The solution is two-fold, first the USFS should design and offer young-growth sales that are scaled to benefit local processing rather than attract export companies. This means sales of less than 1 MMBF. Secondly, designing and offering young-growth sales located on the existing road systems for local processing only will enable smaller outfits to be competitive in the bidding process.
Greg Killinger fell in love with Southeast Alaska when he volunteered with the US Forest Service in 1983. During that first summer, he worked in fisheries surveying dozens of streams on Baranof and Chichagof Islands and other places on the Northern Tongass. This first summer was enough to convince him that this was where he wanted to be. He spent his next 30 years on the Tongass doing great things for our public lands and the natural world. Greg grew up in western Oregon. He graduated from Oregon State University with a Bachelor's degree in Fisheries and Wildlife Science. He went on to complete a master's degree in Natural Resource Management. Greg married his wife Lisa Petro, a local Sitkan, in 1990.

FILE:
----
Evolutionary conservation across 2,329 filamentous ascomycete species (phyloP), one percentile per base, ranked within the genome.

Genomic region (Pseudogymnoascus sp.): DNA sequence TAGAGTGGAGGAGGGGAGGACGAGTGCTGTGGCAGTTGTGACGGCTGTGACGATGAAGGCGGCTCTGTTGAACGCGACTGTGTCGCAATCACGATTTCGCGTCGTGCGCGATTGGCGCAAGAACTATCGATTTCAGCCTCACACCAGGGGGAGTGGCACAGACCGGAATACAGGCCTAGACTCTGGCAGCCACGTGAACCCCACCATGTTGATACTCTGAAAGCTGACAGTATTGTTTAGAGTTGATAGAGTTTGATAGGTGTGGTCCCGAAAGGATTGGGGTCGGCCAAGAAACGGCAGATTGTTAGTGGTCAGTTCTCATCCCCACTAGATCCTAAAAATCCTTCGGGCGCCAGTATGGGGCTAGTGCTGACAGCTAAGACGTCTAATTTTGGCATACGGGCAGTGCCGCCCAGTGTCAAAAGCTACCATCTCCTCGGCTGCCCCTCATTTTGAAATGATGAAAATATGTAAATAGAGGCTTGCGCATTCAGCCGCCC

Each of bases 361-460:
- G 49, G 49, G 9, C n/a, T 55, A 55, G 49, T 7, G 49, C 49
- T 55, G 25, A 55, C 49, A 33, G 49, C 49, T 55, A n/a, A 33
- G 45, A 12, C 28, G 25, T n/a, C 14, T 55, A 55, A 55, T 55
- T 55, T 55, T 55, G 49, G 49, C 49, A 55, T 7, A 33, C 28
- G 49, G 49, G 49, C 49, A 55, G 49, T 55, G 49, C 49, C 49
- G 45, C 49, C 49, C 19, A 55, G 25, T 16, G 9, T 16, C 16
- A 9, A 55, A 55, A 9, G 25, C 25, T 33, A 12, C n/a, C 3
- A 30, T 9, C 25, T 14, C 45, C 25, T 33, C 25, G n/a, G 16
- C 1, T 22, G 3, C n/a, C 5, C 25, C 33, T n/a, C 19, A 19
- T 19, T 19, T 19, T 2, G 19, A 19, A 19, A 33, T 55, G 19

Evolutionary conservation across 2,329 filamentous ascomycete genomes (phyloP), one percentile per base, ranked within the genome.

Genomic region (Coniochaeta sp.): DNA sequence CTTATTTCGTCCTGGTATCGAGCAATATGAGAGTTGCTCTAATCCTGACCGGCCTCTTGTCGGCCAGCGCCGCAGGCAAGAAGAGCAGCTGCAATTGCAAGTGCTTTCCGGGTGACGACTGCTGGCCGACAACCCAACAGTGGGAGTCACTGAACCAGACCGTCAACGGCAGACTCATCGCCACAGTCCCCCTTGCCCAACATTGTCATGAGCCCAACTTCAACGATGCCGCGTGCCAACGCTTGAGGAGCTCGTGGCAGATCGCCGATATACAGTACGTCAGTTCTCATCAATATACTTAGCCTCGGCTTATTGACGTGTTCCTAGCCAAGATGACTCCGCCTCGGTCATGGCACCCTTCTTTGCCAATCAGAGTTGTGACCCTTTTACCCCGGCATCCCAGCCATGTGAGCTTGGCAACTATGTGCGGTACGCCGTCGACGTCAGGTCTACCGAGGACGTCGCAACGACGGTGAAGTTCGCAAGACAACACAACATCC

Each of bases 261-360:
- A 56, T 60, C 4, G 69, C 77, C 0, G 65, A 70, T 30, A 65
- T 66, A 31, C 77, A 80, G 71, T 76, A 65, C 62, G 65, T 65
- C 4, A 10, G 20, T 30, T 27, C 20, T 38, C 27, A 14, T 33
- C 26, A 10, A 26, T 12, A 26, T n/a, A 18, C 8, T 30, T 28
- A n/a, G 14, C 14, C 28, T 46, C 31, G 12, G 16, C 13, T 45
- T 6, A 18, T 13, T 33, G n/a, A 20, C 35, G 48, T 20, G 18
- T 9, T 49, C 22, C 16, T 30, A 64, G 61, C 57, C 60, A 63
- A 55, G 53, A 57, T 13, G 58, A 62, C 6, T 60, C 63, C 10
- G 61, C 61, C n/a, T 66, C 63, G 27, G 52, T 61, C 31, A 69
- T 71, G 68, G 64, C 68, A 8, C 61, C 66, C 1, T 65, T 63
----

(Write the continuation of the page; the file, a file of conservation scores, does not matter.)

We worked very close with Greg in his position as the Tongass lead staff officer for Fisheries, Wildlife, Watershed, Ecology, Soils, and Subsistence. Greg held that post and worked under the Forest Supervisor from the Sitka Forest Service office. In that position, he oversaw and helped with all the programs across the Tongass for fisheries and watersheds. Greg was a key partner and helped build important relationships between the Sitka Conservation Society and the Forest Service. With him, we worked together on salmon habitat restoration projects like the Sitkoh River Restoration, restoration projects on Kruzof Island, and many other salmon-related projects across the entire Tongass.
Our working relationship with Greg and his employees was so close that we even shared staff. In 2011, SCS and Greg developed a position we called the Tongass Salmon Forest Resident. SCS funded the position and they worked under Greg. The position's goal was to "tell-the-story" of all the innovative and important programs that Greg managed on the Tongass that protected, enhanced, and restored salmon habitat. When SCS created the position, our goal was to shine the light on this great work. Greg put the spotlight on his staff and the partners that he worked with to make the Tongass's Fisheries and Watershed programs successful. That was the kind of leader that he was: he never wanted to take credit but always wanted to empower others and build more leadership and capacity.